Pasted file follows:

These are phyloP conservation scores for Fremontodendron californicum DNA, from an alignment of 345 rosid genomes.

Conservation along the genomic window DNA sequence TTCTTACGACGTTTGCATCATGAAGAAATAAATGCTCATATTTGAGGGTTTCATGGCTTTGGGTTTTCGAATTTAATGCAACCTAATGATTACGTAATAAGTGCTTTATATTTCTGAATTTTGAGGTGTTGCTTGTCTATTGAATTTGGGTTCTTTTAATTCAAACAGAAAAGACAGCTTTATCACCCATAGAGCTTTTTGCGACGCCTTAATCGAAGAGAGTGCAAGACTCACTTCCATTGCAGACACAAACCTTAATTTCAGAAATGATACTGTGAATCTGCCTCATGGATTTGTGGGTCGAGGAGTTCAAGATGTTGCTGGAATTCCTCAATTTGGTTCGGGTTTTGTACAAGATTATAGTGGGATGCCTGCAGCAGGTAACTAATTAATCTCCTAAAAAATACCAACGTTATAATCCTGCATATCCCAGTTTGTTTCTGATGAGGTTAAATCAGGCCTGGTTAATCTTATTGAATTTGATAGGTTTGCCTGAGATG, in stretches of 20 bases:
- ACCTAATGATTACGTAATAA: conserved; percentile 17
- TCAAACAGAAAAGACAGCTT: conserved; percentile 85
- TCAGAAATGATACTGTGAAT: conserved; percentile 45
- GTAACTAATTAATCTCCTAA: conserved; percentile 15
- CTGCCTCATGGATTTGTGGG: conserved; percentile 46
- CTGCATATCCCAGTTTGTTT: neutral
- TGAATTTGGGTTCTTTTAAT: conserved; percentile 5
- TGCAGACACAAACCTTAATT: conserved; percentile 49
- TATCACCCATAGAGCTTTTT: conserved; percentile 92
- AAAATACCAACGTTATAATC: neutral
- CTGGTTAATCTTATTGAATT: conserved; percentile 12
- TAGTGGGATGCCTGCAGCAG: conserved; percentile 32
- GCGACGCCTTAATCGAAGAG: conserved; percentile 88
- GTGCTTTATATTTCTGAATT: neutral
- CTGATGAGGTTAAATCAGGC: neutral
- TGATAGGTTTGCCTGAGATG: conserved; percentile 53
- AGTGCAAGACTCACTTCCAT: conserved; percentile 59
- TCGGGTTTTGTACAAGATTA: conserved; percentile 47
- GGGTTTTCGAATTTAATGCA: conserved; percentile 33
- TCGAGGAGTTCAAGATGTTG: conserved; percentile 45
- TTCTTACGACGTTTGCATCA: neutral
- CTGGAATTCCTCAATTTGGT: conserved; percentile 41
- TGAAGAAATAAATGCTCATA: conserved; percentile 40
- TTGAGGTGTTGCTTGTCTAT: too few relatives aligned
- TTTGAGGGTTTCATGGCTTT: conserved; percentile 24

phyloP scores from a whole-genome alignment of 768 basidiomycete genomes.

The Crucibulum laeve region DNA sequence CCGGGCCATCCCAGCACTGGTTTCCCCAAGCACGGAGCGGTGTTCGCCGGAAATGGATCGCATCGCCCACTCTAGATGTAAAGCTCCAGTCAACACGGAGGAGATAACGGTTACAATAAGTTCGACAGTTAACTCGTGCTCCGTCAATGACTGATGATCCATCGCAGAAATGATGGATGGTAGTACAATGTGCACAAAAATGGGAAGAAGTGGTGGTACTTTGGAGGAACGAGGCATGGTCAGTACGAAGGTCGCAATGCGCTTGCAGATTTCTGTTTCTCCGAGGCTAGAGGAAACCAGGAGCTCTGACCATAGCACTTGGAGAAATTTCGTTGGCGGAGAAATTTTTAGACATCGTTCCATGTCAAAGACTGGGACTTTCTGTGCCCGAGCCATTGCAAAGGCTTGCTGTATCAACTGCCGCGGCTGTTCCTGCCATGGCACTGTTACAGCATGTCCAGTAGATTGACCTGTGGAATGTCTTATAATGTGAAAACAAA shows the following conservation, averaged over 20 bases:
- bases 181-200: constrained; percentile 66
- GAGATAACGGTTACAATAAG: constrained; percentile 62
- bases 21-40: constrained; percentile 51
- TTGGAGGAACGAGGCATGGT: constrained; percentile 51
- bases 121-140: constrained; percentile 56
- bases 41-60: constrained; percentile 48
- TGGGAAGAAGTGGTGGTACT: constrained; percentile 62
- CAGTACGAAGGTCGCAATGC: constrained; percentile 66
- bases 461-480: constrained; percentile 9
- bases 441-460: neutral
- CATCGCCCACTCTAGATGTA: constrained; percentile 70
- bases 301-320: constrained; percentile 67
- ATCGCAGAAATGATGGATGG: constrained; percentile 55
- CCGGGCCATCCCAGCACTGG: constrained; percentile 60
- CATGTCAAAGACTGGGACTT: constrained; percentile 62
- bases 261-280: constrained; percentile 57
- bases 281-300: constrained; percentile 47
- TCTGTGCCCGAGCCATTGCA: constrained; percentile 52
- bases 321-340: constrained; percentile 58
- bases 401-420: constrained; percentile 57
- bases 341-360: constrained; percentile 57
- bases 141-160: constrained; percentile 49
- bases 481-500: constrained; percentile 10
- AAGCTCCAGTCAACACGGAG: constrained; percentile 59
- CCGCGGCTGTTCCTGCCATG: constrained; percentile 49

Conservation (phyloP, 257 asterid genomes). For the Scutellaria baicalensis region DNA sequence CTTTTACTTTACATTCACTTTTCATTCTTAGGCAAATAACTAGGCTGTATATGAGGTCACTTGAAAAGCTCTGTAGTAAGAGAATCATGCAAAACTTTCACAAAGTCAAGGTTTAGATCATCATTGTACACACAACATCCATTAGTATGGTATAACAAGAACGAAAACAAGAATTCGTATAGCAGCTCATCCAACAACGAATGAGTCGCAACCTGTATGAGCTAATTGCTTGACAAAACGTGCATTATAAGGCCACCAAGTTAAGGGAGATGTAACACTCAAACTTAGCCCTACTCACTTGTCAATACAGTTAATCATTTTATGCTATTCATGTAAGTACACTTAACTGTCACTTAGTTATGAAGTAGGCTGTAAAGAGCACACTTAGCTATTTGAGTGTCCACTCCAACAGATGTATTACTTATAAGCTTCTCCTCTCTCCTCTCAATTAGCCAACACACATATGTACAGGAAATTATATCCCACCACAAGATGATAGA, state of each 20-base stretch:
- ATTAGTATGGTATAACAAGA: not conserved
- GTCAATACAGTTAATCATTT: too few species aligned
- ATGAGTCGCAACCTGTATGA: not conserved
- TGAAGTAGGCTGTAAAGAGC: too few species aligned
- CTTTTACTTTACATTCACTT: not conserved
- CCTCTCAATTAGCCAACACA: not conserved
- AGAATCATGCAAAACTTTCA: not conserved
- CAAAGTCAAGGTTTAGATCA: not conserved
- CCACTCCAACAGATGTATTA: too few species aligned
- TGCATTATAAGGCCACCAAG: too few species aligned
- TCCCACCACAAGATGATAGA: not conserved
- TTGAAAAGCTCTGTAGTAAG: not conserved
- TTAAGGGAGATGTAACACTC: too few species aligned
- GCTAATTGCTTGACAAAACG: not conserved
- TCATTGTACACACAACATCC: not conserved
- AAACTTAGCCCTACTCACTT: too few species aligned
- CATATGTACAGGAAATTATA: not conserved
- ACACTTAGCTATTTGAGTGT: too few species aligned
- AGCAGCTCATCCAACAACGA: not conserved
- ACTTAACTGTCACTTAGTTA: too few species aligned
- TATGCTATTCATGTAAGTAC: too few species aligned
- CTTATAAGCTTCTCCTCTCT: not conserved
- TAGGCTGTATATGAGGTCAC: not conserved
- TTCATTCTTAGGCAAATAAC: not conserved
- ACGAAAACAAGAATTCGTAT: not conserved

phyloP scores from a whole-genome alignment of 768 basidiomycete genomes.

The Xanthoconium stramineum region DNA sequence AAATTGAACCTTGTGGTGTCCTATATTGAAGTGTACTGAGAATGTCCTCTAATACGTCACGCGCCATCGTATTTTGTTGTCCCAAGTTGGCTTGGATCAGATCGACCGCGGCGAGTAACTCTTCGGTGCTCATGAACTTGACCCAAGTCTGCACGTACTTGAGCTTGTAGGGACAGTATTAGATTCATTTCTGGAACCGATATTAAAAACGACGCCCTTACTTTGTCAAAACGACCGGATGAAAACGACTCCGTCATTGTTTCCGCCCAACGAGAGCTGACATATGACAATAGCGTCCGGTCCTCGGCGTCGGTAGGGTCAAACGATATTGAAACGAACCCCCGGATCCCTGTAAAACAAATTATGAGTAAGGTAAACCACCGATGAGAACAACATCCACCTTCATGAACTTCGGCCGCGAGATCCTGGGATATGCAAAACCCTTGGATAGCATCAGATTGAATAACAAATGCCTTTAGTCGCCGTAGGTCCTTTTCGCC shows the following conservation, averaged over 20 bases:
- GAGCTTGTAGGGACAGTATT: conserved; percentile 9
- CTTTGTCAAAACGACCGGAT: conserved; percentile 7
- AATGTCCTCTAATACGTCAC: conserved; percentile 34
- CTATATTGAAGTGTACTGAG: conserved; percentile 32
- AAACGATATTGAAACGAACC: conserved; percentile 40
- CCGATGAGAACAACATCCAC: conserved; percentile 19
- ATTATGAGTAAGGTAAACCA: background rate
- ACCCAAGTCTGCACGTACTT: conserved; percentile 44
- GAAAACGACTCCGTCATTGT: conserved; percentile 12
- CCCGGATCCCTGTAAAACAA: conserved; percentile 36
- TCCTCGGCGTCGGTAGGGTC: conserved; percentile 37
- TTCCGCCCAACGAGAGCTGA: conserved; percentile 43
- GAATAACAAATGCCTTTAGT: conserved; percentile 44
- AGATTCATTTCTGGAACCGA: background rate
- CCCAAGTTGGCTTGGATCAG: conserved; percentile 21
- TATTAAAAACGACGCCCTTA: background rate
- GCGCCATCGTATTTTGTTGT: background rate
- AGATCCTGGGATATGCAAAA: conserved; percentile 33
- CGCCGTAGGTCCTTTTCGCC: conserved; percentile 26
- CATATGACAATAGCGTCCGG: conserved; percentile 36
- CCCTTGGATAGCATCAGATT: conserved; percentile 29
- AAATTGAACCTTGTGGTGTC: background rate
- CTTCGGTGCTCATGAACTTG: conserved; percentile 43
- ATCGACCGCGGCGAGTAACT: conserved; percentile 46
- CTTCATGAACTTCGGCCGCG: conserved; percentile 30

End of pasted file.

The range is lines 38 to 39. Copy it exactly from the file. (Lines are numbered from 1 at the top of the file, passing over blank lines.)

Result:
- bases 461-480: constrained; percentile 9
- bases 441-460: neutral